thumbnail Fig. 3

(a) Four hair cells occur at the center of a schematic depiction of a single SN, modified after Ref. [11]; (b) Schematic diagram of fish lateral line system; (c) The SEM image of the blind cave fish lateral line neuromast: a neuromast consists of five adjacent sensory cells (yellow) and a lateral nerve (green).

thumbnail Fig. 4

(a) Cilium MEMS vector hydrophone (CVH); (b) Four-unit MEMS vector hydrophone (FUVH); (c) Anulus-shaped ciliary structure MEMS vector hydrophone (AFUVH).

3 Mechanical analysis

3.1 Sensing materials selection

AFUVH is a resonant MEMS hydrophone, which mainly relies on the co-vibration of the sensing structure and the acoustic medium to receive acoustic signals. From vibrational science and hydroacoustics, to meet the conditions of picking up vibration [11,12], the average density of the annulus-shaped ciliary structure must be almost equal to that of water medium. Based on this principle, PE and PDMS firstly raise our attention, whose relevant properties are shown in Table 2. The density of polyethylene (PE) and polydimethylsiloxane (PDMS) are both closed to that of water. Meanwhile, the appropriate toughness and rigidity of these two materials enable the external stress be transmitted easily. Therefore, PDMS is chosen to fabricate the rigid ring to form the cupula and PE is chosen to fabricate four cilia cylinders in this work.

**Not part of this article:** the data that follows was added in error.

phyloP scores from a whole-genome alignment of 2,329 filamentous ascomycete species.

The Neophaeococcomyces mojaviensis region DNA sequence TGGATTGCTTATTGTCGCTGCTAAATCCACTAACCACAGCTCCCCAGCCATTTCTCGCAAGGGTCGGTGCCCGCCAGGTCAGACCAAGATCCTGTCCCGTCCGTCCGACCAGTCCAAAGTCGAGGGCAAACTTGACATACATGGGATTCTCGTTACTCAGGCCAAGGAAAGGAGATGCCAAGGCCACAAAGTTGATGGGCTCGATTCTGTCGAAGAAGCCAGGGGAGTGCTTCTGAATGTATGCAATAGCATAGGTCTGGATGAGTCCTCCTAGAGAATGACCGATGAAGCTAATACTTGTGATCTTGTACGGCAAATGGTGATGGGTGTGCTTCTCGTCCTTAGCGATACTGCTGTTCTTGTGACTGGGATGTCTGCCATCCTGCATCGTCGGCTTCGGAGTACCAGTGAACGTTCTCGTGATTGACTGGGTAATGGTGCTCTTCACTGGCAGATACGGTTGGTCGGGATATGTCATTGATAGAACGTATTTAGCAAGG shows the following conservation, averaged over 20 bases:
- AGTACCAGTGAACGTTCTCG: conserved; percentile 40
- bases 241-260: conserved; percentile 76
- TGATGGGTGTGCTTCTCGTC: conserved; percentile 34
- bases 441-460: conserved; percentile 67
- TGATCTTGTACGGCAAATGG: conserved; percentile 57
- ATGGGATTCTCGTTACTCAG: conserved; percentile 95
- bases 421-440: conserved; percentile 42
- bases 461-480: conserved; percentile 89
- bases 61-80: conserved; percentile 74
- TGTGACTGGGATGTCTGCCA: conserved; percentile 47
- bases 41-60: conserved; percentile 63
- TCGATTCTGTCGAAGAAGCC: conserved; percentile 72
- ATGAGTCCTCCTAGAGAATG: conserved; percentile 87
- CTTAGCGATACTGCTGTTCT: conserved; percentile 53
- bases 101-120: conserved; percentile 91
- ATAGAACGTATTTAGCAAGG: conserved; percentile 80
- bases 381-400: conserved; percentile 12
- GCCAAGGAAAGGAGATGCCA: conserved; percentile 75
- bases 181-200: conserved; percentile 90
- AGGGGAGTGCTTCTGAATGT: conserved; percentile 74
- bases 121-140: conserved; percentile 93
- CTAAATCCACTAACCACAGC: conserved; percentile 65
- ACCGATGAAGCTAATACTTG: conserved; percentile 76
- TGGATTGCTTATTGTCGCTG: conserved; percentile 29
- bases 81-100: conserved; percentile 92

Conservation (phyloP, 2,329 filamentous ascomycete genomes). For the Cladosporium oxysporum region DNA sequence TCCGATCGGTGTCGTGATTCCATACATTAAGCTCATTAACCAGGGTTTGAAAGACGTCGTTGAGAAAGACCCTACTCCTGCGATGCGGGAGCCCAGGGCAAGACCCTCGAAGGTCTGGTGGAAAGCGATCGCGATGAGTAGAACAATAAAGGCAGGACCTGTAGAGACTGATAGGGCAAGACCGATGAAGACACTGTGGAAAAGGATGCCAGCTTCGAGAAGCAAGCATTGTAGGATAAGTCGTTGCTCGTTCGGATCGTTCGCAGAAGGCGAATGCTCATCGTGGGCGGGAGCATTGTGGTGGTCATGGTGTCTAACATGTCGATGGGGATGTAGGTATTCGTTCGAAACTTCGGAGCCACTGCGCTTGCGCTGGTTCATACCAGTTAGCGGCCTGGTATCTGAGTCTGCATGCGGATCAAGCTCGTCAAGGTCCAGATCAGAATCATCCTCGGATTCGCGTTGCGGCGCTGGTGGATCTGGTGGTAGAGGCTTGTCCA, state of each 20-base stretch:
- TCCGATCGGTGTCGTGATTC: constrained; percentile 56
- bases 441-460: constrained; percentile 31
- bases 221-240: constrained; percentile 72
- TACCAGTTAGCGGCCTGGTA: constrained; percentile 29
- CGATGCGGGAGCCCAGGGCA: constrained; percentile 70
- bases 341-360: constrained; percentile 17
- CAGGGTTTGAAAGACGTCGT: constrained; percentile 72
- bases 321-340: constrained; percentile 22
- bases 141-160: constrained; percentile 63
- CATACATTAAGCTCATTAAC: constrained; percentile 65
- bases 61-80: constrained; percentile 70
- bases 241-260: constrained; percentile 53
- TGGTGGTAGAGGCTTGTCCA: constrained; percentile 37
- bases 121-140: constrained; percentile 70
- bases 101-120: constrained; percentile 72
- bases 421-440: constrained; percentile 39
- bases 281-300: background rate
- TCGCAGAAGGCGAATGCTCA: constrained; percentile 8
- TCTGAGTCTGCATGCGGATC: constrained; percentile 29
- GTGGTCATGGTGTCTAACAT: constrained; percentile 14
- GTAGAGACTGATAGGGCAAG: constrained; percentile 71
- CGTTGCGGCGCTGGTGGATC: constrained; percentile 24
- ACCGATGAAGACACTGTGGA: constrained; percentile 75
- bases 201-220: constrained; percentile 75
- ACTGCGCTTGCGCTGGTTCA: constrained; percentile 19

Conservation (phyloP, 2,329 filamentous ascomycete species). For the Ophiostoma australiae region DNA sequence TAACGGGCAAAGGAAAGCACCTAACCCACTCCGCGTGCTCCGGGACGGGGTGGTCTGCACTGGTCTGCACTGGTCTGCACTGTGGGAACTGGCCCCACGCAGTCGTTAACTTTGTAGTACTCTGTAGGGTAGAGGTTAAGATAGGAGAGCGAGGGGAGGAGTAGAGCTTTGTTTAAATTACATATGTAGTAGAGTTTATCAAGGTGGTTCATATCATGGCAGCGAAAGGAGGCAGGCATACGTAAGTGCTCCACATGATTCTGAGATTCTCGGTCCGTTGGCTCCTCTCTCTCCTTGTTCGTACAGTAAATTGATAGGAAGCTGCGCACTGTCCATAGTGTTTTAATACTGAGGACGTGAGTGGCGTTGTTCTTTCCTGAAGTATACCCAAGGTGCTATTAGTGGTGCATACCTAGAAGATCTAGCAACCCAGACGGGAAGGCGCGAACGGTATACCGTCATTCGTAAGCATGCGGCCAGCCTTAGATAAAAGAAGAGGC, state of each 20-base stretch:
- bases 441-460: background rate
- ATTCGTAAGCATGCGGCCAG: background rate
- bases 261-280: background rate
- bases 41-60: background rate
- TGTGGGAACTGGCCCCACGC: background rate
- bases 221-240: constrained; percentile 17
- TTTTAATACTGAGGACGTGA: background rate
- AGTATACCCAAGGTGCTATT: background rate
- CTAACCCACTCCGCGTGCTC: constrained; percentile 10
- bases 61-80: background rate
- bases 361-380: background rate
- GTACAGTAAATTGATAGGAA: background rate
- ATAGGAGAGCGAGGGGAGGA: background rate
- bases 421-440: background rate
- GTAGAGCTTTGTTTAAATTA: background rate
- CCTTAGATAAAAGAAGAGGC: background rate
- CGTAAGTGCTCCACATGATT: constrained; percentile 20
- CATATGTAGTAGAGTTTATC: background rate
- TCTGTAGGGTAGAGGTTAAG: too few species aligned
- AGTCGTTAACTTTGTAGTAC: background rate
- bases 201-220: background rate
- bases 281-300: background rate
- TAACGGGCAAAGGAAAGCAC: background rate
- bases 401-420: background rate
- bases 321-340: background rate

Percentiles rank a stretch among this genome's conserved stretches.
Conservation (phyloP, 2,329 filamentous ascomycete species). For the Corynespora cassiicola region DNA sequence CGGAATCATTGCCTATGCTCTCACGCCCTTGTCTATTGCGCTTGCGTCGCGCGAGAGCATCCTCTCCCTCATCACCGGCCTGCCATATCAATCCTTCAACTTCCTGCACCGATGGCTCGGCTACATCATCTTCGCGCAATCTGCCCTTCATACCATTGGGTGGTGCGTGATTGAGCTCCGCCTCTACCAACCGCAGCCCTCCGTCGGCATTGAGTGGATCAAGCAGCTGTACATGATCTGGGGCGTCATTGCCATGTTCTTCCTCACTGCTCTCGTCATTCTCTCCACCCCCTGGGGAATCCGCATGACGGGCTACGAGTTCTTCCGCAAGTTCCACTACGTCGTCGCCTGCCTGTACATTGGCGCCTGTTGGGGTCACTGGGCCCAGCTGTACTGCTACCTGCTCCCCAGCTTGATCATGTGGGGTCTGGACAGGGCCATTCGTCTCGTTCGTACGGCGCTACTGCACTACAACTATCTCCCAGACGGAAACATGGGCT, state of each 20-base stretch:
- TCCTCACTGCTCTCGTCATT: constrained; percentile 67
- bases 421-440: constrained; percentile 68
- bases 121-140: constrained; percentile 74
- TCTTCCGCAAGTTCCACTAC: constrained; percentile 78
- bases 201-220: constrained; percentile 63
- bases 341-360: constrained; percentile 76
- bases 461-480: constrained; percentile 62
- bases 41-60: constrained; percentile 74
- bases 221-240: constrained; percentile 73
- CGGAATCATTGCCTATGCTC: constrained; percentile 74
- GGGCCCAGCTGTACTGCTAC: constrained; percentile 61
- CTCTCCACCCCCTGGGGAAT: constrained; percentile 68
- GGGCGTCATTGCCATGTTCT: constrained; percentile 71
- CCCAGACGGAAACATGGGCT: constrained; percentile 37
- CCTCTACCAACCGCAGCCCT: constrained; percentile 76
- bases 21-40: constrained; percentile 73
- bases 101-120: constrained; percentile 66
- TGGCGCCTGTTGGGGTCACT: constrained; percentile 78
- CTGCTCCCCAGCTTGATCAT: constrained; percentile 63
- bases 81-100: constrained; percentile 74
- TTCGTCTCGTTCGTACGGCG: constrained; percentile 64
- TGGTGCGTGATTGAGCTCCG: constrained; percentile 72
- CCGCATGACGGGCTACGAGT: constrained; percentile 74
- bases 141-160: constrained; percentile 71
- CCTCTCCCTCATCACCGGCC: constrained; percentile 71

Table 2

Material properties.

3.2 Properties of sensing structure

Piezoresistive effect of monocrystal silicon is the sensitive mechanism of AFUVH, by which mechanical quantity is transferred into electrical signals. With the stress increase on the cantilever beam, the resistance (rate) of piezoresistor changes more sharply along with the deformation of the piezoresistance. Then, the output voltage of Wheatstone bridge becomes much higher. That is to say the stress on the cantilever beam reflects the sensitivity of AFUVH.

According to previous research [13], the material mechanics principle and theoretical mechanics analysis, stress σ (x) at any point of a single cantilever beam is expressed as:(1)

Wherein P is the external sound pressure and (β is the coefficient of torsion of cantilever beam section, and μ is the Poisson's ratio of the cantilever beam). Different meanings of the parameters in formula (1) are shown in Figure 5. The parameters of the cross-beam in a single unit of FUVH are the same with previous work, which are shown in Table 3 [14]. Formula (1) indicates that the stress on the cross-beam rises with the radius and height of cilia cylinders, and the height of ring. That means the longer or thicker the cilia cylinders are and the higher the ring is, the higher sensitive of AFUVH is. It is also worth noting that, because of the ring, the barycentre of the whole sensing structure is projected on the center of the sensor chip, which is different from CVH whose barycentre of sensing structure is projected on the center mass block. Thus, there's an initial stress on the cantilever beam, which reduces the stress variation range of the cantilever beam in the inner part of ring while increasing that in the outer part of ring.